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Gardening 101: Lungwort

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Gardening 101: Lungwort

March 27, 2017

Lungwort, Pulmonaria: “Garden Lungs”

Also known as lungwort, Pulmonaria has many other nicknames (try spotted dog or spotted Mary) which refer to its speckled and splashed “lung-shaped” leaves. Other nicknames refer to the peculiar habit in common lungwort of flowering in two colors at once, such as red and blue. Hence soldiers-and-sailors, or Joseph-and-Mary. Nicknames help to distinguish the lungwort, an otherwise quiet presence in a spring woodland garden.

Photography by Britt Willoughby Dyer for Gardenista.

Pulmonaria in spring.
Above: Pulmonaria in spring.

Lungwort was traditionally grown in the medicinal gardens of monasteries. The lung-shaped leaves were thought to be an indicator of powers against lung disease. This idea has not been entirely abandoned.

Like hellebores, with which they make good companions, Pulmonaria come in many varieties and they are all too eager to create more. To safeguard pure colors, deadhead the flowers before they set seed.

Although pulmonaria is considered a useful plant for a shaded or semi-shaded place, blue varieties are generally more tolerant of sun. For the best blues, stick to P. longifolia and angustifolia.
Above: Although pulmonaria is considered a useful plant for a shaded or semi-shaded place, blue varieties are generally more tolerant of sun. For the best blues, stick to P. longifolia and angustifolia.

A popular deep blue is ‘Blue Ensign’, with strongly shaped narrow leaves of plain green. A spotted-leafed version, with flowers of an equally striking blue, is ‘Benediction’.

Pulmonaria makes a well-behaved, early-flowering ground cover under shrubs and deciduous trees.
Above: Pulmonaria makes a well-behaved, early-flowering ground cover under shrubs and deciduous trees.

Cheat Sheet

• For foliage appreciators, lungwort is good value. Choose between plain green, spotted, splashed with silver or almost all silver, with a green rim.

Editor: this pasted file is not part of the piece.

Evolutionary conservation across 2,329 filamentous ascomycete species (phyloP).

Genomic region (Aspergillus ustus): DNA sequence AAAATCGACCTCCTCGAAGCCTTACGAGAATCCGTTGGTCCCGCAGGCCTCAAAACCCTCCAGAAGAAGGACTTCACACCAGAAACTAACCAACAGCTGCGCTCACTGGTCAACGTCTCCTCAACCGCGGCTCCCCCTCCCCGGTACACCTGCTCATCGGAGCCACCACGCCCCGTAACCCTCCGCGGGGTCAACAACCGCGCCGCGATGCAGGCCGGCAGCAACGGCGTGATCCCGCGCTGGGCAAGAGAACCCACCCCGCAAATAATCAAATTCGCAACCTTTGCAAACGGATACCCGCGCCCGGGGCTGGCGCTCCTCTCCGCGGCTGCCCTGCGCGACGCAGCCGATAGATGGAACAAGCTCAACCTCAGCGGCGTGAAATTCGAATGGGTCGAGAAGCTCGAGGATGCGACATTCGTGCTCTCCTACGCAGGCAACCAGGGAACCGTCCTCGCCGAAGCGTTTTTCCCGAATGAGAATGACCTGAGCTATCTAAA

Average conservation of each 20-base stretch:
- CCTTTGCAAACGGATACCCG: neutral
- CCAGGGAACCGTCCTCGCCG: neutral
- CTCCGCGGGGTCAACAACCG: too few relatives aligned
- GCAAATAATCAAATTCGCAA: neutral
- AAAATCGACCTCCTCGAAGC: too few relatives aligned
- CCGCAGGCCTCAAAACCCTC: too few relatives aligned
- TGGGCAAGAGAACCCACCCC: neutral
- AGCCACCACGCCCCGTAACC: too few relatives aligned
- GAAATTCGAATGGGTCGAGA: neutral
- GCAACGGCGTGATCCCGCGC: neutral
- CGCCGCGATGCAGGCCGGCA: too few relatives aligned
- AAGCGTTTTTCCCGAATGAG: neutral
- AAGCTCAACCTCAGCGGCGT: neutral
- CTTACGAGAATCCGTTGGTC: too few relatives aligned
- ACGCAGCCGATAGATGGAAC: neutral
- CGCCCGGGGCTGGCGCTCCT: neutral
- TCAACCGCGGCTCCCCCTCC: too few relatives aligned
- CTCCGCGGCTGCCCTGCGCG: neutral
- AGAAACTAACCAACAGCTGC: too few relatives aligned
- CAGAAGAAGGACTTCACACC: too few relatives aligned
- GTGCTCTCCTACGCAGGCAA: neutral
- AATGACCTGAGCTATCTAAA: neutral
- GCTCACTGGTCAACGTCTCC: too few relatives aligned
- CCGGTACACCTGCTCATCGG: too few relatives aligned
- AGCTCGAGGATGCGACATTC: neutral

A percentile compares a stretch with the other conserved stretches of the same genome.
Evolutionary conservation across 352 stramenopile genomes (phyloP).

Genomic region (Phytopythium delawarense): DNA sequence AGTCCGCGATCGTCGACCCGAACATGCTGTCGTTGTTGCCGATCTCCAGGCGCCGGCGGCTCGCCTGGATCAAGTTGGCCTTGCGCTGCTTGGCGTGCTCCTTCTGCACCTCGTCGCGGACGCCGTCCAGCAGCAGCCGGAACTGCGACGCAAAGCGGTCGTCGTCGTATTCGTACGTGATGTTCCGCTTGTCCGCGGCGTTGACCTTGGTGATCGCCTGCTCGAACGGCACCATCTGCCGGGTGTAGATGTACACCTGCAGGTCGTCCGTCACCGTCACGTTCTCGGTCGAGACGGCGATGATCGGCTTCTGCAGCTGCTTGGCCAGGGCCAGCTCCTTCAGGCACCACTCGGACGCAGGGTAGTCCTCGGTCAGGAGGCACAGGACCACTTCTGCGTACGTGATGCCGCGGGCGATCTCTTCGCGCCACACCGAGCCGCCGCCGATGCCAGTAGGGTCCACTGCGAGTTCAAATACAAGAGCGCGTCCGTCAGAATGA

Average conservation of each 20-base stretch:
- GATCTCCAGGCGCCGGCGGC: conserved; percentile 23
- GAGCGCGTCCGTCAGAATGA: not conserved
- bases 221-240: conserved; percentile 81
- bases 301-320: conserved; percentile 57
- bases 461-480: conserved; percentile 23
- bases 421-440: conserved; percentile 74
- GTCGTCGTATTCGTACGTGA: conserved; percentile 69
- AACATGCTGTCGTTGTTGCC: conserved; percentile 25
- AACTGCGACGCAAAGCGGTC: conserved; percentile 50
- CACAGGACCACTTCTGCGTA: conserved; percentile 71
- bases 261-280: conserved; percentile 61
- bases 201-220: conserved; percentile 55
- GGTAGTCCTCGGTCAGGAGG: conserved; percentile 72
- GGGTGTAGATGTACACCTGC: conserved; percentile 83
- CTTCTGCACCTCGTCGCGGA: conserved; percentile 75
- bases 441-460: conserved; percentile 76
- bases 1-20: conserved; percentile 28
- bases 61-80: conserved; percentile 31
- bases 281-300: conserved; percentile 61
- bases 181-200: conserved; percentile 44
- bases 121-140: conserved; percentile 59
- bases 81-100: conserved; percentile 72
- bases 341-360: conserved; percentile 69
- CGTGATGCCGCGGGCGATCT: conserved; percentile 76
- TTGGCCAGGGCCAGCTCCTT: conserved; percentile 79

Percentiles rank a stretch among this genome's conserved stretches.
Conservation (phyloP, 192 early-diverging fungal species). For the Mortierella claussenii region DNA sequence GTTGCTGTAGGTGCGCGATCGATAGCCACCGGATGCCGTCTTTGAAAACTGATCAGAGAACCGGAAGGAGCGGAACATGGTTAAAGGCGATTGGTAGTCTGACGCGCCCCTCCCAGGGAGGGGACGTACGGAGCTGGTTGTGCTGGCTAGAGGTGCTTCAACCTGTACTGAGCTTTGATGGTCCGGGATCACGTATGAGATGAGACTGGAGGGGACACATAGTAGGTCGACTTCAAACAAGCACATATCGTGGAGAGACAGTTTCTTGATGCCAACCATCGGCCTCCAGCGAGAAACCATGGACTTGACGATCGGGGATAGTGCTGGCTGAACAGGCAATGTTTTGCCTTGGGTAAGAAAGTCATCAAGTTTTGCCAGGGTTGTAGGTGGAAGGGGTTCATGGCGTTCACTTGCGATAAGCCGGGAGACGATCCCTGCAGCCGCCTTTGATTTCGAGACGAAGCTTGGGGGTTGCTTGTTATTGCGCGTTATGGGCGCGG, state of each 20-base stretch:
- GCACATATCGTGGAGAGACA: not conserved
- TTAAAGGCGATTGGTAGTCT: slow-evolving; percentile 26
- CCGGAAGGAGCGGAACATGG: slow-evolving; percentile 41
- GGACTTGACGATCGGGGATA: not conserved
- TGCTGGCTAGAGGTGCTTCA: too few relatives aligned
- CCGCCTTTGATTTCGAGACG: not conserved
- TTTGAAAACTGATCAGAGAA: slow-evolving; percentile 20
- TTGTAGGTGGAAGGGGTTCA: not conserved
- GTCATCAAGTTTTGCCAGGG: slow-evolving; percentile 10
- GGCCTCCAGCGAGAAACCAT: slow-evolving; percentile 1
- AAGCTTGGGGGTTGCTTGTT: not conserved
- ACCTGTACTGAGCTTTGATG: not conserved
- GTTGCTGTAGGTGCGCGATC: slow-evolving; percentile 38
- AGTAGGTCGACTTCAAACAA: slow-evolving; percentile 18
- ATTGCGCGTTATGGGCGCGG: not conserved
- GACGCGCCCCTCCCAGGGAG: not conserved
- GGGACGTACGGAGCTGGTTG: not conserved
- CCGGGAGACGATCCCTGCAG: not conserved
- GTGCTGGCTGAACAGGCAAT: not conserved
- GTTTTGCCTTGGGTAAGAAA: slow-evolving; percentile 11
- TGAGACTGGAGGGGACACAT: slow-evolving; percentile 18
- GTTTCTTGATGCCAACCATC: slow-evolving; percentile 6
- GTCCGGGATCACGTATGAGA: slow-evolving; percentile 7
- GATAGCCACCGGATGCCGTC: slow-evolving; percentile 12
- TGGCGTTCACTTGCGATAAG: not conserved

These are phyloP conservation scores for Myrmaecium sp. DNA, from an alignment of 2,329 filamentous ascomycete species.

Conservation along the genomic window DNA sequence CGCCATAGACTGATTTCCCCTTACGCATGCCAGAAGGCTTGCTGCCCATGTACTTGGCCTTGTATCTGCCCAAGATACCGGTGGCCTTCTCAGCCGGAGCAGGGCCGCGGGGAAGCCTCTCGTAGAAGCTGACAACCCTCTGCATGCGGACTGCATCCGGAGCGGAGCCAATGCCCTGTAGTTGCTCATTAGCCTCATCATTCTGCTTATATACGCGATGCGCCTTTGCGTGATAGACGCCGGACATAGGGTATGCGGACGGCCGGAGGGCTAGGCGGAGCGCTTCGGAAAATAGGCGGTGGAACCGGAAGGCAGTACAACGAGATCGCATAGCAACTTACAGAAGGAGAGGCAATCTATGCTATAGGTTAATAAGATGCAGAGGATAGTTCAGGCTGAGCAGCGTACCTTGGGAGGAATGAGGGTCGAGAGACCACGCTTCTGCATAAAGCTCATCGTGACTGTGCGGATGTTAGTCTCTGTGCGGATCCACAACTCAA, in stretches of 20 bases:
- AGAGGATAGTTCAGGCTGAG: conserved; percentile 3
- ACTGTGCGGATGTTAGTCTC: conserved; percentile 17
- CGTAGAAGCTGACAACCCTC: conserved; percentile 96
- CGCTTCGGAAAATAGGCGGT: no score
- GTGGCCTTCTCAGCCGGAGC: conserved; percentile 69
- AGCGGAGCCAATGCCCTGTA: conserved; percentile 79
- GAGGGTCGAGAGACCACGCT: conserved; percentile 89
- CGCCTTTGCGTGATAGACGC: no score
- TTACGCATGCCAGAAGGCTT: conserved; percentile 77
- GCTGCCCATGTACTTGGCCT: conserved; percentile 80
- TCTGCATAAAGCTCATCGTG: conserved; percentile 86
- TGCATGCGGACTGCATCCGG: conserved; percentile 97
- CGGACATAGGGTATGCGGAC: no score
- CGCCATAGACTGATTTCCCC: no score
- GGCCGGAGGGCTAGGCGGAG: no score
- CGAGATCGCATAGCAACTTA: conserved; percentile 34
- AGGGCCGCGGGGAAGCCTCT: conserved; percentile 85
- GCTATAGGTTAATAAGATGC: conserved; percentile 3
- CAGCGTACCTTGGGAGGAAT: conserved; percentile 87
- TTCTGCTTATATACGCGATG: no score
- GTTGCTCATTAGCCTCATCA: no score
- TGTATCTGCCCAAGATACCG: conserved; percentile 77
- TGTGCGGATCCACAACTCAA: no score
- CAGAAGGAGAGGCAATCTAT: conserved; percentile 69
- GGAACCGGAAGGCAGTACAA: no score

• The blue or pink varieties are jewel-like in early spring sunshine and mingle well with bulbs such as snowdrop and dog’s tooth violet (Erythronium).
• White Pulmonaria glow in shade, coinciding with the re-awakening of bright green euphorbia. For pure white with spotted leaves there is ‘Sissinghurst White’; or ‘Moonshine’ with silvered leaves. Pale opalescent ‘Ocupal’ (pale blue, strictly speaking) is also effective, with silvery foliage.

Early flowering Pulmonaria is an excellent source of nectar.
Above: Early flowering Pulmonaria is an excellent source of nectar.

Keep It Alive

• Pulmonaria can be divided up in summer, though they also gently self-seed. They are easily repositioned straight into the ground, in cool “woodland” that doesn’t dry out.
• Humus-rich soil is ideal: damp and rich. Rotting leaves provide them with a happy home.
• Lungwort will tell you if conditions are too dry, with powdery mildew on its leaves.

 Above: Pulmonaria rubra is the color of coral, as long as there are no blues nearby to mix it up.
Above: Pulmonaria rubra is the color of coral, as long as there are no blues nearby to mix it up.

There is common Pulmonaria rubra, and there are more special varieties, such as ‘Bowless Red’. P. rubra has green leaves, though ‘David Bowles’ is variegated with white.

For a plant that tends toward violet, with a mix of blue and red in its flowers, there is P. longifolia ‘Ankum’. It also has spotted leaves. For silvered leaves, there is ‘Diana Clare’. Pink in bud, the flower opens as blue. The choice is yours.

N.B.: See more of our favorite springtime flowering plants in our Garden Design 101 guides:

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